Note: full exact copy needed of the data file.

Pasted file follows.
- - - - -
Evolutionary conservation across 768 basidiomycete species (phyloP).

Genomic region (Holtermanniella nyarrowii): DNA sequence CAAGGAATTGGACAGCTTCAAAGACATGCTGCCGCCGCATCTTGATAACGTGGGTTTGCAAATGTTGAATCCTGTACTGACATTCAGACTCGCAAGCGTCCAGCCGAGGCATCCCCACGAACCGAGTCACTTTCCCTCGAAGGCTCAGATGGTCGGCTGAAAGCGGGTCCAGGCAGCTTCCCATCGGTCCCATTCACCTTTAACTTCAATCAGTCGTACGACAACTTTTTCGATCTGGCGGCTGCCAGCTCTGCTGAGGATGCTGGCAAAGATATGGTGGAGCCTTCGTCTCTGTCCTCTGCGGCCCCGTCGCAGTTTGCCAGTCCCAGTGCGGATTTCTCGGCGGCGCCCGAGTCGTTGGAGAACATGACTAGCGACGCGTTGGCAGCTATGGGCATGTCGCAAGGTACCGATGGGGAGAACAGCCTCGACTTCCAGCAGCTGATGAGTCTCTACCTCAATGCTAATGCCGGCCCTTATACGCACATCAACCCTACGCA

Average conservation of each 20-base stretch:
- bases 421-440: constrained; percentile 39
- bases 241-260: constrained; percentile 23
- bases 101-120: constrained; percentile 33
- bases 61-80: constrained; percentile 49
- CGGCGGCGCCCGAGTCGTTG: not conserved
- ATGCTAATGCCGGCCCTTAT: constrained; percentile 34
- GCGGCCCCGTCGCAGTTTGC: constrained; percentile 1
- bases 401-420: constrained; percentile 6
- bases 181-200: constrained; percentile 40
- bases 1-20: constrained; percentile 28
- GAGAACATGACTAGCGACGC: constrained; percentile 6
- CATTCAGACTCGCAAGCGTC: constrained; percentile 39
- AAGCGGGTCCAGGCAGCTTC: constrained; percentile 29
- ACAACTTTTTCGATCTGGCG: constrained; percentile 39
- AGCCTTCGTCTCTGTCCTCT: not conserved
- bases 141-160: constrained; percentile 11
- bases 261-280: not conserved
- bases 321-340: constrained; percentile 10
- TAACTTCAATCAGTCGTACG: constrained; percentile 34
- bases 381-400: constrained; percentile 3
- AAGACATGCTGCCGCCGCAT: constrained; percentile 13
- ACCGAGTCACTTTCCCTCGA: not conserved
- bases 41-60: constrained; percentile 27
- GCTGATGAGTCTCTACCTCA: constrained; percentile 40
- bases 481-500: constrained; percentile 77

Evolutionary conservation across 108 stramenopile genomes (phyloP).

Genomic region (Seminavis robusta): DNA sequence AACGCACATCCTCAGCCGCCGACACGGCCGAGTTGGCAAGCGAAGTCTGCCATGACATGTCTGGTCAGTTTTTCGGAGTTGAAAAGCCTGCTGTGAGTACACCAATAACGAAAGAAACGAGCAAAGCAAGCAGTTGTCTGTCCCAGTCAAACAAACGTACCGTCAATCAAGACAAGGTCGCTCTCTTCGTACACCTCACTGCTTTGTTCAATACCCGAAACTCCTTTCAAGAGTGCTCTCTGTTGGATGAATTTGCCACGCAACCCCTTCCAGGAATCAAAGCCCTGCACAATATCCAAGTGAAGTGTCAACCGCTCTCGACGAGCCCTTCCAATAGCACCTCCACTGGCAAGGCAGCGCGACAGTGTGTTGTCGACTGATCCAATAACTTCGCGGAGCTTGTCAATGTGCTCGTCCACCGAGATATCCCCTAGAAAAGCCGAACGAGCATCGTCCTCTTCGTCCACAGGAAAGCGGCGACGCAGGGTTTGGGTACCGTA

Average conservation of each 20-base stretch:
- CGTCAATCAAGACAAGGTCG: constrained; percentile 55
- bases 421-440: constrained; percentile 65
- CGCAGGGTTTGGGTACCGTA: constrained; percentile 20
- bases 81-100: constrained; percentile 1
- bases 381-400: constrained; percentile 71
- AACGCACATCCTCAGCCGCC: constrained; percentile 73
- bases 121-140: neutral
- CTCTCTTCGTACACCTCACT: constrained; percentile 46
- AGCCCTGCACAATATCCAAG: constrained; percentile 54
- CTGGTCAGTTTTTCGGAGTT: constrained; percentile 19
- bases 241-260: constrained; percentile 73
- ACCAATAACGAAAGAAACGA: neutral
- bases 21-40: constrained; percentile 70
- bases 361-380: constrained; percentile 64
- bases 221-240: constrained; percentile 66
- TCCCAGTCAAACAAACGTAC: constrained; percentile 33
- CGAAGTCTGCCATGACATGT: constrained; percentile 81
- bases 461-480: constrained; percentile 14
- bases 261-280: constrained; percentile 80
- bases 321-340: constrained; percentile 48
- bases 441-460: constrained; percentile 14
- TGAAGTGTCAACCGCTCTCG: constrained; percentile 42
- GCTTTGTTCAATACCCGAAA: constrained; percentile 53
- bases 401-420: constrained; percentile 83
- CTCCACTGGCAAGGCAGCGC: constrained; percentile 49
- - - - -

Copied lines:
Evolutionary conservation across 768 basidiomycete species (phyloP).

Genomic region (Holtermanniella nyarrowii): DNA sequence CAAGGAATTGGACAGCTTCAAAGACATGCTGCCGCCGCATCTTGATAACGTGGGTTTGCAAATGTTGAATCCTGTACTGACATTCAGACTCGCAAGCGTCCAGCCGAGGCATCCCCACGAACCGAGTCACTTTCCCTCGAAGGCTCAGATGGTCGGCTGAAAGCGGGTCCAGGCAGCTTCCCATCGGTCCCATTCACCTTTAACTTCAATCAGTCGTACGACAACTTTTTCGATCTGGCGGCTGCCAGCTCTGCTGAGGATGCTGGCAAAGATATGGTGGAGCCTTCGTCTCTGTCCTCTGCGGCCCCGTCGCAGTTTGCCAGTCCCAGTGCGGATTTCTCGGCGGCGCCCGAGTCGTTGGAGAACATGACTAGCGACGCGTTGGCAGCTATGGGCATGTCGCAAGGTACCGATGGGGAGAACAGCCTCGACTTCCAGCAGCTGATGAGTCTCTACCTCAATGCTAATGCCGGCCCTTATACGCACATCAACCCTACGCA

Average conservation of each 20-base stretch:
- bases 421-440: constrained; percentile 39
- bases 241-260: constrained; percentile 23
- bases 101-120: constrained; percentile 33
- bases 61-80: constrained; percentile 49
- CGGCGGCGCCCGAGTCGTTG: not conserved
- ATGCTAATGCCGGCCCTTAT: constrained; percentile 34
- GCGGCCCCGTCGCAGTTTGC: constrained; percentile 1
- bases 401-420: constrained; percentile 6
- bases 181-200: constrained; percentile 40
- bases 1-20: constrained; percentile 28
- GAGAACATGACTAGCGACGC: constrained; percentile 6
- CATTCAGACTCGCAAGCGTC: constrained; percentile 39
- AAGCGGGTCCAGGCAGCTTC: constrained; percentile 29
- ACAACTTTTTCGATCTGGCG: constrained; percentile 39
- AGCCTTCGTCTCTGTCCTCT: not conserved
- bases 141-160: constrained; percentile 11
- bases 261-280: not conserved
- bases 321-340: constrained; percentile 10
- TAACTTCAATCAGTCGTACG: constrained; percentile 34
- bases 381-400: constrained; percentile 3
- AAGACATGCTGCCGCCGCAT: constrained; percentile 13
- ACCGAGTCACTTTCCCTCGA: not conserved
- bases 41-60: constrained; percentile 27
- GCTGATGAGTCTCTACCTCA: constrained; percentile 40
- bases 481-500: constrained; percentile 77

Evolutionary conservation across 108 stramenopile genomes (phyloP).

Genomic region (Seminavis robusta): DNA sequence AACGCACATCCTCAGCCGCCGACACGGCCGAGTTGGCAAGCGAAGTCTGCCATGACATGTCTGGTCAGTTTTTCGGAGTTGAAAAGCCTGCTGTGAGTACACCAATAACGAAAGAAACGAGCAAAGCAAGCAGTTGTCTGTCCCAGTCAAACAAACGTACCGTCAATCAAGACAAGGTCGCTCTCTTCGTACACCTCACTGCTTTGTTCAATACCCGAAACTCCTTTCAAGAGTGCTCTCTGTTGGATGAATTTGCCACGCAACCCCTTCCAGGAATCAAAGCCCTGCACAATATCCAAGTGAAGTGTCAACCGCTCTCGACGAGCCCTTCCAATAGCACCTCCACTGGCAAGGCAGCGCGACAGTGTGTTGTCGACTGATCCAATAACTTCGCGGAGCTTGTCAATGTGCTCGTCCACCGAGATATCCCCTAGAAAAGCCGAACGAGCATCGTCCTCTTCGTCCACAGGAAAGCGGCGACGCAGGGTTTGGGTACCGTA

Average conservation of each 20-base stretch:
- CGTCAATCAAGACAAGGTCG: constrained; percentile 55
- bases 421-440: constrained; percentile 65
- CGCAGGGTTTGGGTACCGTA: constrained; percentile 20
- bases 81-100: constrained; percentile 1
- bases 381-400: constrained; percentile 71
- AACGCACATCCTCAGCCGCC: constrained; percentile 73
- bases 121-140: neutral
- CTCTCTTCGTACACCTCACT: constrained; percentile 46
- AGCCCTGCACAATATCCAAG: constrained; percentile 54
- CTGGTCAGTTTTTCGGAGTT: constrained; percentile 19
- bases 241-260: constrained; percentile 73
- ACCAATAACGAAAGAAACGA: neutral
- bases 21-40: constrained; percentile 70
- bases 361-380: constrained; percentile 64
- bases 221-240: constrained; percentile 66
- TCCCAGTCAAACAAACGTAC: constrained; percentile 33
- CGAAGTCTGCCATGACATGT: constrained; percentile 81
- bases 461-480: constrained; percentile 14
- bases 261-280: constrained; percentile 80
- bases 321-340: constrained; percentile 48
- bases 441-460: constrained; percentile 14
- TGAAGTGTCAACCGCTCTCG: constrained; percentile 42
- GCTTTGTTCAATACCCGAAA: constrained; percentile 53
- bases 401-420: constrained; percentile 83
- CTCCACTGGCAAGGCAGCGC: constrained; percentile 49